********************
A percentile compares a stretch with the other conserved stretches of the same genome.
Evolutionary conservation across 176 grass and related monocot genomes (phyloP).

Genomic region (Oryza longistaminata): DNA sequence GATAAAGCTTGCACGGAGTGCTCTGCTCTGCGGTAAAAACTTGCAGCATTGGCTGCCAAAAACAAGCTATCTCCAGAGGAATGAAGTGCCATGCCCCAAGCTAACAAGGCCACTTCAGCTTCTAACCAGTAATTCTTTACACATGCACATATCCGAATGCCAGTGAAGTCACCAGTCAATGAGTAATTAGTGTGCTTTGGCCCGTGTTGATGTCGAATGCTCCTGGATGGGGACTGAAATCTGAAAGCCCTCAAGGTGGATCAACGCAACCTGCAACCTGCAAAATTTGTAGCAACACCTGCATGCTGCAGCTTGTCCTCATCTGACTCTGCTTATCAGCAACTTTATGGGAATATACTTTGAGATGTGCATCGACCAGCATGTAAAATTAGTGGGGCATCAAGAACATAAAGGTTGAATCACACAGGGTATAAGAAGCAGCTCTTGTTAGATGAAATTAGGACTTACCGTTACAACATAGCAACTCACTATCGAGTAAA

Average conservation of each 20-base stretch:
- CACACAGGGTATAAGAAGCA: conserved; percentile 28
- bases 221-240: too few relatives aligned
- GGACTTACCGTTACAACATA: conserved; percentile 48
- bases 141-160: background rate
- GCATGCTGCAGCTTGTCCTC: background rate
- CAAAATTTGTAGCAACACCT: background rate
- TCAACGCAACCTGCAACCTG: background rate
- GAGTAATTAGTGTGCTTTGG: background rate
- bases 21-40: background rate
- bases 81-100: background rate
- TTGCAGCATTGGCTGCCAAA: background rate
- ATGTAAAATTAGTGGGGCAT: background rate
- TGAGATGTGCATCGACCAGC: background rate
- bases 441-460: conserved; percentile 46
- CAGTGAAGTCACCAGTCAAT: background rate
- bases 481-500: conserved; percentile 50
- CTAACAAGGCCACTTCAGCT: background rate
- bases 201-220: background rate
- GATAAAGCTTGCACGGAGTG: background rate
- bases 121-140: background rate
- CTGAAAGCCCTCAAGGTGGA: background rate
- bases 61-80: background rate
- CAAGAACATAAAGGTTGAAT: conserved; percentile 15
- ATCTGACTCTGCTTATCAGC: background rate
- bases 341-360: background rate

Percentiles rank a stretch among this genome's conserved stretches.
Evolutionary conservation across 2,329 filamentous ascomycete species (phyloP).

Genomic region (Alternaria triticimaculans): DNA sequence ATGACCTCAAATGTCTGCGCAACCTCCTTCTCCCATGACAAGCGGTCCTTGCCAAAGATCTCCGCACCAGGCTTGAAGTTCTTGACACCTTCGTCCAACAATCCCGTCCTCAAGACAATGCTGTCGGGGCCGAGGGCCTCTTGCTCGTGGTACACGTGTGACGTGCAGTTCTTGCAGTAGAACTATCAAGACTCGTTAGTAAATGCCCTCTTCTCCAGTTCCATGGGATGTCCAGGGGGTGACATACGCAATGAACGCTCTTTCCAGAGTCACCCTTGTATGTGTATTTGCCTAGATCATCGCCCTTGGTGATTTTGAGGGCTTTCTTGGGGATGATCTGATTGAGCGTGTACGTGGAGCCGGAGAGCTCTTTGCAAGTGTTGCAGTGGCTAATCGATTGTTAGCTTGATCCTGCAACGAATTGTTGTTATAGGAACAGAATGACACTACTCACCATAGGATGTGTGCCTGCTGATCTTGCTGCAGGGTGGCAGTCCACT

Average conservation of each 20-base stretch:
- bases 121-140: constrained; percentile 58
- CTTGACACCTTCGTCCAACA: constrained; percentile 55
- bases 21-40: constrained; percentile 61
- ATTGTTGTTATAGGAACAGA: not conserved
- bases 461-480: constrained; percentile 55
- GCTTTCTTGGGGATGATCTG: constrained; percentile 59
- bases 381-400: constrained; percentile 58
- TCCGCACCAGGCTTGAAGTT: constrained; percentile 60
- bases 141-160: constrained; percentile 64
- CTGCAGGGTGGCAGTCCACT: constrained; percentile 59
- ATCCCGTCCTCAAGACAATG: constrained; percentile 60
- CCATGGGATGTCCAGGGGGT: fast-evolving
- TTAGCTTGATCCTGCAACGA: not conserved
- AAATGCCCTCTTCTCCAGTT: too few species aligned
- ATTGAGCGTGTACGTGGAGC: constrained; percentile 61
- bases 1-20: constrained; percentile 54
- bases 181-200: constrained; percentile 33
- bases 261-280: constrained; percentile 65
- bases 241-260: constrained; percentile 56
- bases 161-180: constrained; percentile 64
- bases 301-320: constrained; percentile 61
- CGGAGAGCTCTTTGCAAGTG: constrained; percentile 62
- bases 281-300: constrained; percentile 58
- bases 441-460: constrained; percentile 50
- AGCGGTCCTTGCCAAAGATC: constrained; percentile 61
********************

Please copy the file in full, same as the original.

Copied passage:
A percentile compares a stretch with the other conserved stretches of the same genome.
Evolutionary conservation across 176 grass and related monocot genomes (phyloP).

Genomic region (Oryza longistaminata): DNA sequence GATAAAGCTTGCACGGAGTGCTCTGCTCTGCGGTAAAAACTTGCAGCATTGGCTGCCAAAAACAAGCTATCTCCAGAGGAATGAAGTGCCATGCCCCAAGCTAACAAGGCCACTTCAGCTTCTAACCAGTAATTCTTTACACATGCACATATCCGAATGCCAGTGAAGTCACCAGTCAATGAGTAATTAGTGTGCTTTGGCCCGTGTTGATGTCGAATGCTCCTGGATGGGGACTGAAATCTGAAAGCCCTCAAGGTGGATCAACGCAACCTGCAACCTGCAAAATTTGTAGCAACACCTGCATGCTGCAGCTTGTCCTCATCTGACTCTGCTTATCAGCAACTTTATGGGAATATACTTTGAGATGTGCATCGACCAGCATGTAAAATTAGTGGGGCATCAAGAACATAAAGGTTGAATCACACAGGGTATAAGAAGCAGCTCTTGTTAGATGAAATTAGGACTTACCGTTACAACATAGCAACTCACTATCGAGTAAA

Average conservation of each 20-base stretch:
- CACACAGGGTATAAGAAGCA: conserved; percentile 28
- bases 221-240: too few relatives aligned
- GGACTTACCGTTACAACATA: conserved; percentile 48
- bases 141-160: background rate
- GCATGCTGCAGCTTGTCCTC: background rate
- CAAAATTTGTAGCAACACCT: background rate
- TCAACGCAACCTGCAACCTG: background rate
- GAGTAATTAGTGTGCTTTGG: background rate
- bases 21-40: background rate
- bases 81-100: background rate
- TTGCAGCATTGGCTGCCAAA: background rate
- ATGTAAAATTAGTGGGGCAT: background rate
- TGAGATGTGCATCGACCAGC: background rate
- bases 441-460: conserved; percentile 46
- CAGTGAAGTCACCAGTCAAT: background rate
- bases 481-500: conserved; percentile 50
- CTAACAAGGCCACTTCAGCT: background rate
- bases 201-220: background rate
- GATAAAGCTTGCACGGAGTG: background rate
- bases 121-140: background rate
- CTGAAAGCCCTCAAGGTGGA: background rate
- bases 61-80: background rate
- CAAGAACATAAAGGTTGAAT: conserved; percentile 15
- ATCTGACTCTGCTTATCAGC: background rate
- bases 341-360: background rate

Percentiles rank a stretch among this genome's conserved stretches.
Evolutionary conservation across 2,329 filamentous ascomycete species (phyloP).

Genomic region (Alternaria triticimaculans): DNA sequence ATGACCTCAAATGTCTGCGCAACCTCCTTCTCCCATGACAAGCGGTCCTTGCCAAAGATCTCCGCACCAGGCTTGAAGTTCTTGACACCTTCGTCCAACAATCCCGTCCTCAAGACAATGCTGTCGGGGCCGAGGGCCTCTTGCTCGTGGTACACGTGTGACGTGCAGTTCTTGCAGTAGAACTATCAAGACTCGTTAGTAAATGCCCTCTTCTCCAGTTCCATGGGATGTCCAGGGGGTGACATACGCAATGAACGCTCTTTCCAGAGTCACCCTTGTATGTGTATTTGCCTAGATCATCGCCCTTGGTGATTTTGAGGGCTTTCTTGGGGATGATCTGATTGAGCGTGTACGTGGAGCCGGAGAGCTCTTTGCAAGTGTTGCAGTGGCTAATCGATTGTTAGCTTGATCCTGCAACGAATTGTTGTTATAGGAACAGAATGACACTACTCACCATAGGATGTGTGCCTGCTGATCTTGCTGCAGGGTGGCAGTCCACT

Average conservation of each 20-base stretch:
- bases 121-140: constrained; percentile 58
- CTTGACACCTTCGTCCAACA: constrained; percentile 55
- bases 21-40: constrained; percentile 61
- ATTGTTGTTATAGGAACAGA: not conserved
- bases 461-480: constrained; percentile 55
- GCTTTCTTGGGGATGATCTG: constrained; percentile 59
- bases 381-400: constrained; percentile 58
- TCCGCACCAGGCTTGAAGTT: constrained; percentile 60
- bases 141-160: constrained; percentile 64
- CTGCAGGGTGGCAGTCCACT: constrained; percentile 59
- ATCCCGTCCTCAAGACAATG: constrained; percentile 60
- CCATGGGATGTCCAGGGGGT: fast-evolving
- TTAGCTTGATCCTGCAACGA: not conserved
- AAATGCCCTCTTCTCCAGTT: too few species aligned
- ATTGAGCGTGTACGTGGAGC: constrained; percentile 61
- bases 1-20: constrained; percentile 54
- bases 181-200: constrained; percentile 33
- bases 261-280: constrained; percentile 65
- bases 241-260: constrained; percentile 56
- bases 161-180: constrained; percentile 64
- bases 301-320: constrained; percentile 61
- CGGAGAGCTCTTTGCAAGTG: constrained; percentile 62
- bases 281-300: constrained; percentile 58
- bases 441-460: constrained; percentile 50
- AGCGGTCCTTGCCAAAGATC: constrained; percentile 61